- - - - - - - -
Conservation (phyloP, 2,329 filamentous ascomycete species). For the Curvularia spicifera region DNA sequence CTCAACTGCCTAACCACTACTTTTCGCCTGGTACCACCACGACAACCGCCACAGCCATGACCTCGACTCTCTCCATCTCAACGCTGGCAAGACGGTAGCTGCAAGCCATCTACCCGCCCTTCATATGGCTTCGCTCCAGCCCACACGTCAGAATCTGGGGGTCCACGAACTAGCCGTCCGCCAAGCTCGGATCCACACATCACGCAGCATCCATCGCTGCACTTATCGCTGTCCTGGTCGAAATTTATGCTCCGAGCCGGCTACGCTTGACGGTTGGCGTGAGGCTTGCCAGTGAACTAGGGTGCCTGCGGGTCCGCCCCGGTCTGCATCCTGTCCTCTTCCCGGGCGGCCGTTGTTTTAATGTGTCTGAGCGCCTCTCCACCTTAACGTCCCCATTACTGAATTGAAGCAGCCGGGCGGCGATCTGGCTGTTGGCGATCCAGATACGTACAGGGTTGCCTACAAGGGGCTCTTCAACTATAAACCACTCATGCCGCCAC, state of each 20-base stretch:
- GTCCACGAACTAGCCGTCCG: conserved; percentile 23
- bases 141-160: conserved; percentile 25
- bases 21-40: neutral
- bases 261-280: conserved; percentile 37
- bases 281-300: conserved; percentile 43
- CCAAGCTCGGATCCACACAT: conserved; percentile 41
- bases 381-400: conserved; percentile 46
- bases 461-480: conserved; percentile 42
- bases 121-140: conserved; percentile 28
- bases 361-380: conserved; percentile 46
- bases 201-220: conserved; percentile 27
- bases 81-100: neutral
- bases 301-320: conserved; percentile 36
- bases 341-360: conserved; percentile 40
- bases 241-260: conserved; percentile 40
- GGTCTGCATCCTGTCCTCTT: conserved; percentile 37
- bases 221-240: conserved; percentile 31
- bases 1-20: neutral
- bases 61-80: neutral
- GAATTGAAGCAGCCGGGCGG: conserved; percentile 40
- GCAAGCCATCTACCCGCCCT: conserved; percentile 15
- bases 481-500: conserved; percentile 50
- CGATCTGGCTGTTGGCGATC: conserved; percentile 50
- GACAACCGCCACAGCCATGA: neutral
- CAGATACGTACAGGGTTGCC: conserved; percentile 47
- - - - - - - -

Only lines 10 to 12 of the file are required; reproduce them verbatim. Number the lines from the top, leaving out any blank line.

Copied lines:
- bases 121-140: conserved; percentile 28
- bases 361-380: conserved; percentile 46
- bases 201-220: conserved; percentile 27